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Ronald S Lushing

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CALIFORNIA | LOCAL
June 3, 1989 | FREDERICK M. MUIR, Times Staff Writer
Mayor Tom Bradley on Friday appointed real estate developer and political fund-raiser Ronald S. Lushing to the city's powerful Board of Harbor Commissioners, filling a vacancy created last week by the resignation of Ira Distenfield. Lushing, 57, is currently president of the Board of Library Commissioners. He is also a partner in Parkhill Partners, which is developing a mixed-use project in downtown Los Angeles called Metropolis, and is owner of the real estate investment and consulting firm of Ronald S. Lushing & Associates.
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REAL ESTATE
October 17, 1993
Leon Whiteson ("More Is Less," Oct. 3) never did like the library design. We've always known that. His critical review is remarkably whiny considering that he was a member of the Urban Design Advisory Committee (UDAC), which advised the Cultural Affairs Department on architectural matters. The library is the most important public building to be completed in the city of Los Angeles in many decades. It has weathered a tedious design review that has included librarians, preservationists, community activists, bureaucrats and politicians.
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CALIFORNIA | LOCAL
June 21, 1989
The appointment of developer Ronald S. Lushing to the city's Board of Harbor Commissioners was unanimously approved Tuesday by the Los Angeles City Council. Lushing, president of the Board of Library Commissioners and former finance chairman for Mayor Tom Bradley's 1986 gubernatorial campaign, will fill a spot left vacant last month by Ira Distenfield. Distenfield resigned after press inquiries into his financial affairs. Lushing will fill the remainder of Distenfield's term, which ends June 30, 1992.
OPINION
April 4, 1993
I must respond to your series of articles regarding the travel plans of the Port of Los Angeles. They have been inaccurate, based on press releases of two politicians who are seeking reelection. In the last 15 years the Port of Los Angeles has grown from 14th to our nation's largest and most successful port. We are the seventh largest port in the world. We now handle more than 2,300,000 containers a year, more than 850,000 cruise passengers per year (the largest terminal on the West Coast)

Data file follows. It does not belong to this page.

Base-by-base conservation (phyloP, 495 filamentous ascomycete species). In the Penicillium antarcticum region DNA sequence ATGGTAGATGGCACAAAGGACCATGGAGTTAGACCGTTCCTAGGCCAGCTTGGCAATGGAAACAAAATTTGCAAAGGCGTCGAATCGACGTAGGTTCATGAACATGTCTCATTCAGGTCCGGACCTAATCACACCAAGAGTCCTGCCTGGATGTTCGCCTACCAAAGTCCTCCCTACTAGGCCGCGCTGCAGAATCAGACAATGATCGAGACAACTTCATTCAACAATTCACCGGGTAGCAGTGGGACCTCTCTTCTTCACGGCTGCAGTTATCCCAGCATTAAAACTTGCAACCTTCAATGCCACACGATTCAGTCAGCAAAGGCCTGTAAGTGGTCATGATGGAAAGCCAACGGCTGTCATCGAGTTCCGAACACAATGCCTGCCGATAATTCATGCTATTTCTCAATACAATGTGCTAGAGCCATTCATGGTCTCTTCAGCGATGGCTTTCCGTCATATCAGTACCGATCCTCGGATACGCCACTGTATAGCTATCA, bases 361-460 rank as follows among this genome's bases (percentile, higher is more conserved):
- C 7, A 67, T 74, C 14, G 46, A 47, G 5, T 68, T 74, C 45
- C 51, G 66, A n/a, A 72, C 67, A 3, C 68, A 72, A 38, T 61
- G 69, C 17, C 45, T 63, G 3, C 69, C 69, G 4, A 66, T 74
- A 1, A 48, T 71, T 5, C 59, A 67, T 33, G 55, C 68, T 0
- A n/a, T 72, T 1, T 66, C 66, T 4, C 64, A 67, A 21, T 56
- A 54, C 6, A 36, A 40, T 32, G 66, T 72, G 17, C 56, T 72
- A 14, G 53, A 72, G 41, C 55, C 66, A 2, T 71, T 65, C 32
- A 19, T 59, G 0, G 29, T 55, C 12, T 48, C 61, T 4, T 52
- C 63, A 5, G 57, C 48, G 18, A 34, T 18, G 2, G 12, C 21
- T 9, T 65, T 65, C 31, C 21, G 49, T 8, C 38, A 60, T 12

CALIFORNIA | LOCAL
December 1, 1987
Your editorial "From the Ashes" (Nov. 3) set forth the problems and hopes of the Los Angeles Central Library with fairness and comprehension. Your support in recognizing the benefit of this unique public and private project for our city was accurate, thoughtful and timely. The City Council has approved a budget of $152.4 million and our funding, including a temporary Central Library, seems assured. We have resolved the confusion over the design and the project is again proceeding.
OPINION
April 4, 1993
I must respond to your series of articles regarding the travel plans of the Port of Los Angeles. They have been inaccurate, based on press releases of two politicians who are seeking reelection. In the last 15 years the Port of Los Angeles has grown from 14th to our nation's largest and most successful port. We are the seventh largest port in the world. We now handle more than 2,300,000 containers a year, more than 850,000 cruise passengers per year (the largest terminal on the West Coast)
CALIFORNIA | LOCAL
June 21, 1988
Your article "Getting Through the Door" (June 14) does not fairly set forth what true access to the mayor is all about. What was ignored is the only pertinent fact as it relates to my access to Bradley--I am president of the Board of Library Commissioners. Our board has been dutiful in dealing with a myriad of problems as they relate to the Central Library and the 62 branch libraries throughout our city. I am sure you will recall that in 1986, in April and September, we experienced two disastrous and heartbreaking arson fires, thereby closing our Central Library.
CALIFORNIA | LOCAL
November 12, 1991
In a recent article (Oct. 29), Port of Los Angeles travel expenditures for the past six fiscal years were criticized as excessive. I'm encouraged that The Times mentioned that we at the port consider meetings with existing and potential tenants essential to our success. It is. Discussion of travel expenses, as we all know, by themselves is meaningless. We must correlate additional variables to attain statistical legitimacy. Let me add to the information in the article toward a better understanding of the facts.
REAL ESTATE
October 17, 1993